Holi in Braj, Dwarka, UP, Uttarakhand

Holi in Braj

Holi in Braj is the best Holi in world. Braj is land of Lord Krishna and Radha, thats why Holi celebration here is special.
The spirit of celebrations of Holi festival in Braj, can never be compared anywhere else in India.
If you like festival of color - plan a trip to Braj on Holi. Festival ceelbration here is grand and unique.
This is one of those experiences which cannot be expressed in words. It can only be expressed in photos.
The Holi celebration in Braj go on for more than 10 days.
People start celebrating in Barsana the village of Radha, six days before the actual day of Holi.
People of Nandgaon, the village of Krishna, visit the people of Barsana and they assemble in Radha Rani temple to celebrate, play with colors and sing rhymns in a ritual called Samaaj.
The splash of colors creates a unique view.

The day is followed by women of Barsana beating the men of Nandgaon with bamboo sticks, and hence this day is called Lathmar Holi.The same thing is then repeated the next day when people of Barsana visit Nandgaon.

In Gujarat, Holi is two day festival. On the evening of the first day people lit the bonfire.

People offer raw coconut, corn to the fire.

The second day is the festival of colour or "Dhuleti", celebrated by sprinkling coloured water and applying colours to each other.

Dwarka, a coastal city of Gujarat, celebrates Holi at the Dwarkadheesh temple and city wide comedy and music festivities.

The Holi celebration has its celebrative origins in Gujarat, particularly with dance, food, music, and coloured powder to offer a spring parallel of Navratri, Gujarat's Hindu festival celebrated in the fall. Falling in the Hindu month of Phalguna, Holi marks the agricultural season of the Rabi crop.

Holi festival in UP

Barsana, a town near Mathura in Braj region of Uttar Pradesh, celebrates Lath mar Holi in Radha Rani temple.


Thousands gather to witness the Lath Mar holi when women beat up men with sticks as those on the sidelines become hysterical, sing Holi Songs and shout Sri Radhey or Sri Krishna. The Holi songs of Braj mandal are sung in pure Braj, the local language. Holi celebrated at Barsana is unique in the sense that here women chase men away with sticks. Males also sing provocative songs in a bid to invite the attention of women. Women then go on the offensive and use long staves called lathis to beat men folk who protect themselves with shields.


Mathura, in the Braj region, is the birthplace of Lord Krishna, and in Vrindavan this day is celebrated with special puja and the traditional custom of worshipping Lord Krishna, here the festival lasts for sixteen days. All over the Braj region  and its nearby places like Hathras, Aligarh, Agra the Holi is celebrated in more or less same way as in Mathura, Vrindavan and Barsana.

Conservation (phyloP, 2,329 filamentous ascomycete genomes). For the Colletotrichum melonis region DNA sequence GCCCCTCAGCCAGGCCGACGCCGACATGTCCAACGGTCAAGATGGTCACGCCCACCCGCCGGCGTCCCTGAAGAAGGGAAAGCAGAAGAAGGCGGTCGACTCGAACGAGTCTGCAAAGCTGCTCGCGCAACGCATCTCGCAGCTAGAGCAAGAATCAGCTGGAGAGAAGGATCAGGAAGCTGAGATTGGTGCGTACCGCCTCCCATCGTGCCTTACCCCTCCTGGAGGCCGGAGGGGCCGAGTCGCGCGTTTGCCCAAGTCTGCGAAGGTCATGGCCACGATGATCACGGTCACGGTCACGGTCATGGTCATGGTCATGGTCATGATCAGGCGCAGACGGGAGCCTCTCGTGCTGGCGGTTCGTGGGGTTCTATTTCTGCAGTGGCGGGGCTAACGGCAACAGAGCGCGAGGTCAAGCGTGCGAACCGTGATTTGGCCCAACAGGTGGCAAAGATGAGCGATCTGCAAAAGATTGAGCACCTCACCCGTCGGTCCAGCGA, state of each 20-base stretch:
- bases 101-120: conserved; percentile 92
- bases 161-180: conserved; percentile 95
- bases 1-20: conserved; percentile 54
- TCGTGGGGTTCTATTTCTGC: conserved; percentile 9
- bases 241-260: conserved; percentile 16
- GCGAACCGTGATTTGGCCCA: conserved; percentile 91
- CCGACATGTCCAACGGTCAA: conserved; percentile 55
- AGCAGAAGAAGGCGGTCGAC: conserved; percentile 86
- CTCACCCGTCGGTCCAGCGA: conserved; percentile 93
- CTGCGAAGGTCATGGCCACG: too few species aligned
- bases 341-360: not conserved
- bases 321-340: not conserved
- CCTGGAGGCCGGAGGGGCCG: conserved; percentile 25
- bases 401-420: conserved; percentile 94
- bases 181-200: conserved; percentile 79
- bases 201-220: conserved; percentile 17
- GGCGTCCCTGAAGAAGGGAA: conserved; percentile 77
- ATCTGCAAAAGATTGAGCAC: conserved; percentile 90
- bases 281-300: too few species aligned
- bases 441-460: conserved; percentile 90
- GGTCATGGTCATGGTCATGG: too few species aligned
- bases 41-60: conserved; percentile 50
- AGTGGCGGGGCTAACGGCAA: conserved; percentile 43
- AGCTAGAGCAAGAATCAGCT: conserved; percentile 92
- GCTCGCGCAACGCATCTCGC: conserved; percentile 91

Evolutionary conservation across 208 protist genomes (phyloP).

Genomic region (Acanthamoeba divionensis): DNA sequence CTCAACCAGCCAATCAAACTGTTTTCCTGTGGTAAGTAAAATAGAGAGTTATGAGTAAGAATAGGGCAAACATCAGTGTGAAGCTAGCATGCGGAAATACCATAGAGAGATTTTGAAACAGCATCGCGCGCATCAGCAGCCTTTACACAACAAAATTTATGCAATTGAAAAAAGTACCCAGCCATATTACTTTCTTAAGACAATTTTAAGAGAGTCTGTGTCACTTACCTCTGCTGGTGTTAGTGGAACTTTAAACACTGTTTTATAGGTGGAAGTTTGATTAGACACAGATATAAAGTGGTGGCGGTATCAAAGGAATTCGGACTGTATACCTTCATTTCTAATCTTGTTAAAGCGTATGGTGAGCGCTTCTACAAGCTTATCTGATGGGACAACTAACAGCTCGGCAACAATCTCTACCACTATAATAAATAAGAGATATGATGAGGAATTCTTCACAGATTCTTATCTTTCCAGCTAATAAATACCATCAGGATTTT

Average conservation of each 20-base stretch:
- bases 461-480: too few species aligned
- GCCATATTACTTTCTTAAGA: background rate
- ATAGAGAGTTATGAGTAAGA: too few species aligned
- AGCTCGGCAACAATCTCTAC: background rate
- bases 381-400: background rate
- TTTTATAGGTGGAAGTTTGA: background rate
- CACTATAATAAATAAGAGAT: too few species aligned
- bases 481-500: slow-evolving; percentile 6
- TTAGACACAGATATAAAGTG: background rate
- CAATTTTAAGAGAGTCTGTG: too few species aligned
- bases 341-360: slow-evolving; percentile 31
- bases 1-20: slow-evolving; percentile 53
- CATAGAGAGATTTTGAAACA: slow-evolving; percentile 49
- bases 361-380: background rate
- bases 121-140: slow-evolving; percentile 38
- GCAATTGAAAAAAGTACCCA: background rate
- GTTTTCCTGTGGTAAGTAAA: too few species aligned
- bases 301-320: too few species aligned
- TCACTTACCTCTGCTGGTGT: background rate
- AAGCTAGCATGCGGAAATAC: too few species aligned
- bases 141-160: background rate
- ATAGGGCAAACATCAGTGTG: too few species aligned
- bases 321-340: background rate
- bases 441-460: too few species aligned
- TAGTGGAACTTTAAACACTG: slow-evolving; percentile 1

Outside Braj, in Kanpur area, Holi lasts seven days with colour. On the last day, a grand fair called Ganga Mela or the Holi Mela is celebrated. This Mela (fair) was started by freedom fighters who fought British rule in the First Indian War of Independence in 1857 under the leadership of Nana Saheb. The Mela is held at various Ghats along the banks of River Ganga in Kanpur, to celebrate Hindus and the Muslims who together resisted the British forces in the city in 1857. On the eve of Ganga Mela, all Government offices, shops, Courts generally remain closed. The Ganga Mela marks the official end of "The Festival of Colours" or Holi in Kanpur. In Gorakhpur, the northeast district of Uttar Pradesh, this day starts with a special puja in the morning of Holi day. This day is considered to be the most colourful day of the year promoting the brotherhood among the people.


This is known as "Holi Milan" in which people visit every house and sing holi song and express their gratitude by applying coloured powder (Abeer). Holi is also considered as the beginning of the year as it occurs on the first day of new Hindu calendar year (Panchang).

Learn what to do in Uttar Pradesh ,Mathura and other UP cities

Holi in Dwarka

Holi celebration in Uttarakhand

Kumaoni Holi in Uttarakhand includes a musical affair. It takes different forms such as the Baithki Holi, the Khari Holi and the Mahila Holi. In Baithki Holi and Khari Holi, people sing songs with a touch of melody, fun and spiritualism. These songs are essentially based on classical ragas. Baithki Holi (बैठकी होली), also known as Nirvan Ki Holi begins from the premises of temples, where Holiyars (होल्यार) sing Holi songs, people gather to participate, along with playing classical music. The songs are sung in a particular sequence depending on the time of day; for instance, at noon the songs based on Peelu, Bhimpalasi and Sarang ragas, while evening songs are based on the ragas such as Kalyan, Shyamkalyan and Yaman.


The Khari Holi (खड़ी होली) is mostly celebrated in the rural areas of Kumaon. The songs of the Khari Holi are sung by the people, who, sporting traditional white churidar payajama and kurta, dance in groups to the tune of ethnic musical instruments such as the Dhol and Hurka. In Kumaon region, the Holika pyre is known as Cheer (चीर,) which is ceremonically made in a ceremony known as Cheer Bandhan (चीर बंधन) fifteen days before Dulhendi. The Cheer is a bonfire with a green Paiya tree branch in the middle. The Cheer of every village and neighborhood is rigorously guarded as rival mohallas try to playfully steal the other's cheer. The colours used on Holi are derived from natural sources. Dulhendi, known as Charadi (छरड़ी) (from Chharad (छरड़)), is made from flower extracts, ash and water. Holi is celebrated with great gusto much in the same way as all across North India.

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